It seems natural. You write a few pages, or chapters, or a whole book, and you want a second opinion. So you hand your newborn literary baby to the person closest to you and ask him or her for feedback.
I mean, they're right there, right? So why not use family, friends and neighbors as sounding boards?
I'll tell you why. Unless they're the worst family, friends and neighbors in the world, they really want to like your book. Because they like you. And, perhaps more importantly, they want you to still like them when they're done reading your manuscript.
Aside from the unfair pressure this involuntary editing role creates, consider this more pertinent drawback: what you write might not at all be what these kindhearted folks enjoy reading. In the case of non-fiction, the topic may be incredibly boring to them. Or offensive. Or ridiculously unimportant. It could be a book they would never, ever choose to read, were it not for you thrusting the manuscript in their hands. So how in the world can they be expected to critique it?
But let's say you've already given the book to a work friend and he's finished reading it. Now what? Are you expecting sentence-by-sentence analysis? Objective criticism of plot transitions? A conversational deep dive into how your approach to Victorian vampire romance differs from the supernatural shenanigans of other early 20th century cultures? (Clearly that last one will NEVER happen, and if it does, you must tell me where you work and what else this friend does in his spare time.) The point is - and I'd be willing to bet on this - the response you receive will be one of the following: 1) I really liked it; 2) I wouldn't change a thing; or, 3) You're a really good writer. None of these are necessarily true, they're just an expedient way for your indentured reader to end the ordeal.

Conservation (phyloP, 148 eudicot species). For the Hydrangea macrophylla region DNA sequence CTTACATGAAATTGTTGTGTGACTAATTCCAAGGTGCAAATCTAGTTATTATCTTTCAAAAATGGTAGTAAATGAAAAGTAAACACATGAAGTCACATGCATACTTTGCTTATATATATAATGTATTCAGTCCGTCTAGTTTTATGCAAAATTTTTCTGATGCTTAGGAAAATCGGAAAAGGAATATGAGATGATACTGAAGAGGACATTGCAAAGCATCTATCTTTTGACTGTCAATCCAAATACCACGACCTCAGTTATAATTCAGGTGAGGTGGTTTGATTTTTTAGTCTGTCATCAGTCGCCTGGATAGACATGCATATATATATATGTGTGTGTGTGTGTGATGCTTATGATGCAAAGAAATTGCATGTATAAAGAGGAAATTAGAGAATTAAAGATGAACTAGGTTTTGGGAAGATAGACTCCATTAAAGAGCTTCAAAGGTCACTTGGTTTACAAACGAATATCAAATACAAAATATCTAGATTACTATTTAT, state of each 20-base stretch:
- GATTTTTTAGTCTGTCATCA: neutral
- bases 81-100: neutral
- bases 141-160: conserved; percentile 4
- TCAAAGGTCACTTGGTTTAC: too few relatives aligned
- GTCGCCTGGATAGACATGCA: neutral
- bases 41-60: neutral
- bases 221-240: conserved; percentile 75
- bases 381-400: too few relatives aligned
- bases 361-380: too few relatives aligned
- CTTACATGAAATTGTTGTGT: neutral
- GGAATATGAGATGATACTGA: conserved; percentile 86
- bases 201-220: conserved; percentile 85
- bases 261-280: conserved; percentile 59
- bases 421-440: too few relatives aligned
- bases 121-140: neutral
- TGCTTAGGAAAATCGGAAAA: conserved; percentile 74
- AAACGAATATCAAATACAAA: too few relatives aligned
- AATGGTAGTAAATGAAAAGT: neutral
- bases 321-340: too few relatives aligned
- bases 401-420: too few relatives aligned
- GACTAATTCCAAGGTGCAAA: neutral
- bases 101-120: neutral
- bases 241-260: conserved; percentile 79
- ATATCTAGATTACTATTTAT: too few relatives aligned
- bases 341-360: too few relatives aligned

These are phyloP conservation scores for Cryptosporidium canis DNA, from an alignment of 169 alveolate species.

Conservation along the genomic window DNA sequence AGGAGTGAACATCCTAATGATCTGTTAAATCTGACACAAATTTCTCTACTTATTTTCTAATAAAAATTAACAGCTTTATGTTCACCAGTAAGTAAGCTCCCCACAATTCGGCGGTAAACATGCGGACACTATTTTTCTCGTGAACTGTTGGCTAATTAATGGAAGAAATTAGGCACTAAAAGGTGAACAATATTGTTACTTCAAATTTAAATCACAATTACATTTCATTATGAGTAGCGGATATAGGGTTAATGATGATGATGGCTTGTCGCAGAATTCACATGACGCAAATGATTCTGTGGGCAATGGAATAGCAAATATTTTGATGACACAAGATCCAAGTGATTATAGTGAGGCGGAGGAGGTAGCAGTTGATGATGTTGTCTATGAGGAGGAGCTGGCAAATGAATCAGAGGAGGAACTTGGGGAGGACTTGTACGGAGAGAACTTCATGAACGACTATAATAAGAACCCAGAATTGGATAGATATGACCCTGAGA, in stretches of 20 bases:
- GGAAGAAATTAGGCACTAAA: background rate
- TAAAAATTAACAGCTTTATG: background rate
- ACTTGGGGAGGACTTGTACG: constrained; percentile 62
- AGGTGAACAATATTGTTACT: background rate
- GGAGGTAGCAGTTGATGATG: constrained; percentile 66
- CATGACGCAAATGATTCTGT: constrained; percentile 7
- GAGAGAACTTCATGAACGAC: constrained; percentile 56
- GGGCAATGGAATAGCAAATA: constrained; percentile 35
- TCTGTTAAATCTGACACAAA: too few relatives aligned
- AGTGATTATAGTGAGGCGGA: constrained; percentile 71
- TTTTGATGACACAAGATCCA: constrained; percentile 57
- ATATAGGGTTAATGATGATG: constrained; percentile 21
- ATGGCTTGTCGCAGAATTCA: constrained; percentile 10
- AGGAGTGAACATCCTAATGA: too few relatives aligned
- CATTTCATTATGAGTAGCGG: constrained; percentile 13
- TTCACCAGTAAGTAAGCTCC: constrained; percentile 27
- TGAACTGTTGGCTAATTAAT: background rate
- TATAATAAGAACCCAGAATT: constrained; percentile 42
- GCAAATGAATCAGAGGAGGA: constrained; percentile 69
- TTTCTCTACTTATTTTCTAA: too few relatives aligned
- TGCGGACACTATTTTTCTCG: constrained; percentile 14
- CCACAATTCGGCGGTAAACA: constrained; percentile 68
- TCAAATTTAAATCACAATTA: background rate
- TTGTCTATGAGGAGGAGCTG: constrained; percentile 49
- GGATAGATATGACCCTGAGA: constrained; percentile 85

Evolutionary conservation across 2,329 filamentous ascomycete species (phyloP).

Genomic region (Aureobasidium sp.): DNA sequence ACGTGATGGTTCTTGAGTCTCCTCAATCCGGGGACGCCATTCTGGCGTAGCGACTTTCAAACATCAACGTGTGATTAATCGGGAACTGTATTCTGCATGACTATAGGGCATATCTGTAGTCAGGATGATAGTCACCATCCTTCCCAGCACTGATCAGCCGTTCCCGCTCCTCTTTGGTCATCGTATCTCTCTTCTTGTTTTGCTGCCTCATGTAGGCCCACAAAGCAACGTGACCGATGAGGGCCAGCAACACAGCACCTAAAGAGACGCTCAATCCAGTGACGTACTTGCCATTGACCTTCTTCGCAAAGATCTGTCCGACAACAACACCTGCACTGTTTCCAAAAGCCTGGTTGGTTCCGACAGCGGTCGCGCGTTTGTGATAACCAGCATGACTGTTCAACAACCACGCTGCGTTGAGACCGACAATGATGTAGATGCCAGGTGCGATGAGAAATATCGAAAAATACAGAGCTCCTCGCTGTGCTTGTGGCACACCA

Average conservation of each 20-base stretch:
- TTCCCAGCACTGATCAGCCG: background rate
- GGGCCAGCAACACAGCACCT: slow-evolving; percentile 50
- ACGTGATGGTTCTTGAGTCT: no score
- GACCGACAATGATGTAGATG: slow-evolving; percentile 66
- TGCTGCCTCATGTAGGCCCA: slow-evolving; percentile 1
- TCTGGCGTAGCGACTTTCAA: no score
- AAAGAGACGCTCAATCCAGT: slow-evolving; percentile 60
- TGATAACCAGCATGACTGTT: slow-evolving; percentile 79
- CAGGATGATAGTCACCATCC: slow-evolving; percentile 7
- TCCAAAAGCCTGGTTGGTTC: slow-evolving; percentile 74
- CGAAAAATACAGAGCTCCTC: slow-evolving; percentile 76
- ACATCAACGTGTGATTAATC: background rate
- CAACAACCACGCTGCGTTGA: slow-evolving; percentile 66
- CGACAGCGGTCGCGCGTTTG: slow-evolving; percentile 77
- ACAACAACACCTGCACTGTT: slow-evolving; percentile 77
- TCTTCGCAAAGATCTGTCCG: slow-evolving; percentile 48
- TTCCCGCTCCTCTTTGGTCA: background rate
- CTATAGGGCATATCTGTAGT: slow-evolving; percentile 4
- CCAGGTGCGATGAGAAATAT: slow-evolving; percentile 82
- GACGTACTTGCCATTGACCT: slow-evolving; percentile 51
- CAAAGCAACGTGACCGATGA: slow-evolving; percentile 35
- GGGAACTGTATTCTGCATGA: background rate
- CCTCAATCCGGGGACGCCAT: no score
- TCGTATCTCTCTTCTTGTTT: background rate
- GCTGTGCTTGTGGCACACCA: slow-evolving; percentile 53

Even more disappointing, none of these responses give you what you're craving. What you really want is someone to tell you how to make your book better. No one who loves you will tear out your heart - or tear up your pages - and demand that you start all over again. And THAT'S who you need as your proofreader.
Want to hear how great you look since losing 20 pounds? Your husband's the guy to ask.
Want to know if two flashbacks and a flash forward are too much for one chapter? Ask a literary professional whose job it is to give you an honest answer.
Unless that literary professional is your spouse. If so, hire someone else.